Social Security Disability Benefits: The Basics

Navigating federally-funded programs can be a challenge; many people feel discouraged when they find out that in order to receive federal disability benefits they need to navigate a complicated bureaucracy. If you feel overwhelmed, never fear! Different and Able is here to help. Today we're going to cover the basics of federal disability benefits.

The Basics

Social Security Disability is a Federal-funded program, managed by the Social Security Administration (SSA), to provide income and services for those with specified differences. There are two types of benefits for those who meet the criteria of disability as defined by the Social Security Administration: 

  • Social Security  Disability Insurance (SSDI) for those who have worked and their dependents
  • Supplementary Security Income (SSI) for those with limited assets and incomes.

SSDI provides monthly payments to workers who have paid the Social Security tax on their earnings and are younger than 66 when they have acquired a disability. Usually, it is necessary to have worked for approximately 10 years to build up enough credit to be eligible.  Often, payments are made to dependent children or young adults if their parents have paid into Social Security.  Applicants must be U.S. citizens, permanent residents or be able to show that they are lawfully living in the U.S. A major benefit of receiving SSDI is that once approved for SSDI, the recipient will receive Medicare, the government health care provider that provides comprehensive medical and drug coverage at a reasonable cost. Medicare is automatically offered two years after the date of entitlement for disability benefits. In addition, once awarded SSDI or SSI, there is automatic eligibility for vocational services offered by our federal government in each state.  Note: In the past decade, it is not uncommon for the initial application for SSDI to be denied by SSA; in this case the applicant will have to appeal in order to acquire benefits. There are specialized attorneys who process appeals; the federal guidelines stipulate that no money has to be paid to the attorney up front. Instead, they will take a specified percentage of the award if the appeal is successful.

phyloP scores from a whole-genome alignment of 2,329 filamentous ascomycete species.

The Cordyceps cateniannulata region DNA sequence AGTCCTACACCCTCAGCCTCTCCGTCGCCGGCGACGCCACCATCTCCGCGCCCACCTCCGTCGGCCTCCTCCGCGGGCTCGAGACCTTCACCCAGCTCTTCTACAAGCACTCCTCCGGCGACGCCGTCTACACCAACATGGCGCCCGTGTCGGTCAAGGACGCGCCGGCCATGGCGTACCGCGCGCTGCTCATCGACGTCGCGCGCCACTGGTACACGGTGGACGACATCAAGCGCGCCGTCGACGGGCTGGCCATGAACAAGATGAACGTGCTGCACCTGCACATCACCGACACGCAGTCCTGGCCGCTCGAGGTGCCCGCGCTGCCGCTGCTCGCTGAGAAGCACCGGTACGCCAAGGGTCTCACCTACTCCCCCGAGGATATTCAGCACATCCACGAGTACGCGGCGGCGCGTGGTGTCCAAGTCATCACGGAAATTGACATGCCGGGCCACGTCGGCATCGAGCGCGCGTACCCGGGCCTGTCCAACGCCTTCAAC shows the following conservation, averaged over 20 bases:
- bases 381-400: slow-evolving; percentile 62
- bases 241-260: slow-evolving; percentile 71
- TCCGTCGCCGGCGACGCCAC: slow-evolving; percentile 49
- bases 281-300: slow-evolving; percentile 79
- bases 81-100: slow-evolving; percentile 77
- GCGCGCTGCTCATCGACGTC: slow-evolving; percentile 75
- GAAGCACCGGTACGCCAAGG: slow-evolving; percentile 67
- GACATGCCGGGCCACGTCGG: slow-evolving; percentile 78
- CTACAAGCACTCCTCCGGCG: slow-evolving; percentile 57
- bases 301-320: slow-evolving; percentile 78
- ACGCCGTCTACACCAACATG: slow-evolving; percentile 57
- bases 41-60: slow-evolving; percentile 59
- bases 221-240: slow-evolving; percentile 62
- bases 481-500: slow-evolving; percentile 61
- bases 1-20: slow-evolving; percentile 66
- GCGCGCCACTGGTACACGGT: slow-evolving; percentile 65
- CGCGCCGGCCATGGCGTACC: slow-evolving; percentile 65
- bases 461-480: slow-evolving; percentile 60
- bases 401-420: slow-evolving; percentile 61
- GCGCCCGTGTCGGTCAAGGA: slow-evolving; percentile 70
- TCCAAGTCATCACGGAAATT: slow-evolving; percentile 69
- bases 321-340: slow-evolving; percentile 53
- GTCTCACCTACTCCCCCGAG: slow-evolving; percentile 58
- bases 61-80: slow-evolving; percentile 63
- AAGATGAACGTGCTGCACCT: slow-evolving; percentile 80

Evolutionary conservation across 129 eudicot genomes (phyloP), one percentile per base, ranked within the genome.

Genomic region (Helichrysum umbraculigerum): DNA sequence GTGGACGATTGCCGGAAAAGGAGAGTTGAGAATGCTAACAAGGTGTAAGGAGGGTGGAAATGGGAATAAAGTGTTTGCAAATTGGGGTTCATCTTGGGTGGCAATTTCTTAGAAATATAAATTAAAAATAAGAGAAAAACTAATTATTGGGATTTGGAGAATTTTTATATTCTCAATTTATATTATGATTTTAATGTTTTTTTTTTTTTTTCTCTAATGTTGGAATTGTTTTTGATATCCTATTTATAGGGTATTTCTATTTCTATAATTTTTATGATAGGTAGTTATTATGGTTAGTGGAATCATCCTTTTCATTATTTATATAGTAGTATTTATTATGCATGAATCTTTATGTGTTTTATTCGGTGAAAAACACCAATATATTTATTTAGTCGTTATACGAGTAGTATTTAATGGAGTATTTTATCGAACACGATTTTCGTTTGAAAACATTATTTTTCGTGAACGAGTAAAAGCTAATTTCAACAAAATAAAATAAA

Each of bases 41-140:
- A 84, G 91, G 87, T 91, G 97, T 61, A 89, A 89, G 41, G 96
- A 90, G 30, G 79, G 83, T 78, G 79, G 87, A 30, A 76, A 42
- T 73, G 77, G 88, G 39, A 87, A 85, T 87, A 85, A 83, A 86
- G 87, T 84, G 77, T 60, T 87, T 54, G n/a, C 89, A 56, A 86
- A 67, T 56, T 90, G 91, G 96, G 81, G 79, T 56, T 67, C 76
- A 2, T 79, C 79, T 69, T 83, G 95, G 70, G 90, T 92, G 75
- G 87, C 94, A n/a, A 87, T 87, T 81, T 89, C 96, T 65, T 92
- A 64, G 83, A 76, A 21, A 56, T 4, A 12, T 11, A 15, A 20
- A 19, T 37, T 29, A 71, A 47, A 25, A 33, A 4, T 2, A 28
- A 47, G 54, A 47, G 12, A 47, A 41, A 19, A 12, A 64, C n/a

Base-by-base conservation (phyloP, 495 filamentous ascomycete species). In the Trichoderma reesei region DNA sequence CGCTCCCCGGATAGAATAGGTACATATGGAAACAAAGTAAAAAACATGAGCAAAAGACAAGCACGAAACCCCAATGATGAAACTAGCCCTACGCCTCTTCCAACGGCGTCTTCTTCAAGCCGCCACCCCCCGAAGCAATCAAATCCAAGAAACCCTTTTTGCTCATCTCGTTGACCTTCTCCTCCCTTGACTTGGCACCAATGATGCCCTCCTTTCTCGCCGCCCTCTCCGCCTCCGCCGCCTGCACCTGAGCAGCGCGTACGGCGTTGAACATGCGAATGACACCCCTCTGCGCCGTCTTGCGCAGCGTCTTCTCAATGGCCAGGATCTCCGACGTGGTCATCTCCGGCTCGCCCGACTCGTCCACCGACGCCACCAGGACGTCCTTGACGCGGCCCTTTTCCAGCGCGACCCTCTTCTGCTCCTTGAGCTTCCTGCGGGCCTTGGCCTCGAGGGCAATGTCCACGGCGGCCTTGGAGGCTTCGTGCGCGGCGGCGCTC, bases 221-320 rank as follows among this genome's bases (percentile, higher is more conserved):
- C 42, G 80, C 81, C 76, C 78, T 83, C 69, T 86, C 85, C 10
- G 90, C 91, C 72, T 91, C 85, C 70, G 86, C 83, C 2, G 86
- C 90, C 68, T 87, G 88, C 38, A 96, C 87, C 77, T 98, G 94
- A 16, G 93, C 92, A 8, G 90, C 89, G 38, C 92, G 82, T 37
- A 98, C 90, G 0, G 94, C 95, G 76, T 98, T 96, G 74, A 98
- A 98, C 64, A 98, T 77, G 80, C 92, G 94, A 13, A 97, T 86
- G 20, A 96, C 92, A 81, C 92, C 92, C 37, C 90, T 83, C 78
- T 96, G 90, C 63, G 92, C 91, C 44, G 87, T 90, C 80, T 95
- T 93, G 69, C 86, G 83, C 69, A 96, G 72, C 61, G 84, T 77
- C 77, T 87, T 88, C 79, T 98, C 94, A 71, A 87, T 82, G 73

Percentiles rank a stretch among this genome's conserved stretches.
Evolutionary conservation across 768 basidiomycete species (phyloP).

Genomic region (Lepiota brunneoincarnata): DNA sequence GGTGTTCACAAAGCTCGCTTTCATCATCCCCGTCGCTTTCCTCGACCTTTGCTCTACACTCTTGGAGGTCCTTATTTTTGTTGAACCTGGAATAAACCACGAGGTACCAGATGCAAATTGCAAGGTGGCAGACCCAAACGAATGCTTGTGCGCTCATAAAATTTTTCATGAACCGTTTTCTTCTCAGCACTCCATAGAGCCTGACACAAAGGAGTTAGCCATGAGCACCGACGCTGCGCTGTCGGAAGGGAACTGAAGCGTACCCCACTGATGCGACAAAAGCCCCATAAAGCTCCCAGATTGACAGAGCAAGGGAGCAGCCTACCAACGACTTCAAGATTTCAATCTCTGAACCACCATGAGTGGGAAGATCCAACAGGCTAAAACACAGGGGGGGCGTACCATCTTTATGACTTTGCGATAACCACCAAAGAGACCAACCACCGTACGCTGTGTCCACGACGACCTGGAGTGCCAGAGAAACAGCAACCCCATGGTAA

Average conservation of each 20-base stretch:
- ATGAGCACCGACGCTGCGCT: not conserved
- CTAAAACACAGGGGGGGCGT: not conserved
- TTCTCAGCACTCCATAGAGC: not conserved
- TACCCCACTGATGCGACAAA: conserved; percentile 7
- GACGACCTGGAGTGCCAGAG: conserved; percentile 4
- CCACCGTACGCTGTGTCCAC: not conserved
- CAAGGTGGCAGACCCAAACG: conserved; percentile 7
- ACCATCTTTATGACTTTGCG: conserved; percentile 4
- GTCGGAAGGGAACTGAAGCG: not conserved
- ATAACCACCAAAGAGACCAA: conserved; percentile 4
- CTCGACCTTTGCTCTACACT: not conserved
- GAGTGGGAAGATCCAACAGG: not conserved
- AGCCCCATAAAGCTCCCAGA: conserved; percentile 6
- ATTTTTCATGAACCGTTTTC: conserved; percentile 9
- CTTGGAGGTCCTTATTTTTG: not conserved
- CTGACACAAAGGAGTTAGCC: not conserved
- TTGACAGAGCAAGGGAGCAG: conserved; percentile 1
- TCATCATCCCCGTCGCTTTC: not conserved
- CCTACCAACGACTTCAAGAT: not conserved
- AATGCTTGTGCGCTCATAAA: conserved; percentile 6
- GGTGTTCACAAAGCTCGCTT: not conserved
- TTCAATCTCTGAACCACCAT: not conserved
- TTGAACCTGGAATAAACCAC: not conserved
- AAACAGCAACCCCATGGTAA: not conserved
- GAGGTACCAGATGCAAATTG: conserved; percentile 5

The SSA also offers SSI (Supplemental Security Income) and Medicaid for those with limited income.  There is no waiting period for Medicaid once it is determined that the applicant’s income is below the established limit.  SSI is also available for people over the age of 65 without disabilities who have limited incomes. Eligibility and application information is provided in the section entitled “Supplemental Security Income Home Page -- 2018 Edition” on the ssa.gov website.

Need help accessing your benefits? You can call your local Social Security office to file an application. Call 1-800-772-1213 (TTY 1-800-325-0778). Remember, no lawyer or counselor should require you to pay them before advocating for you in court.

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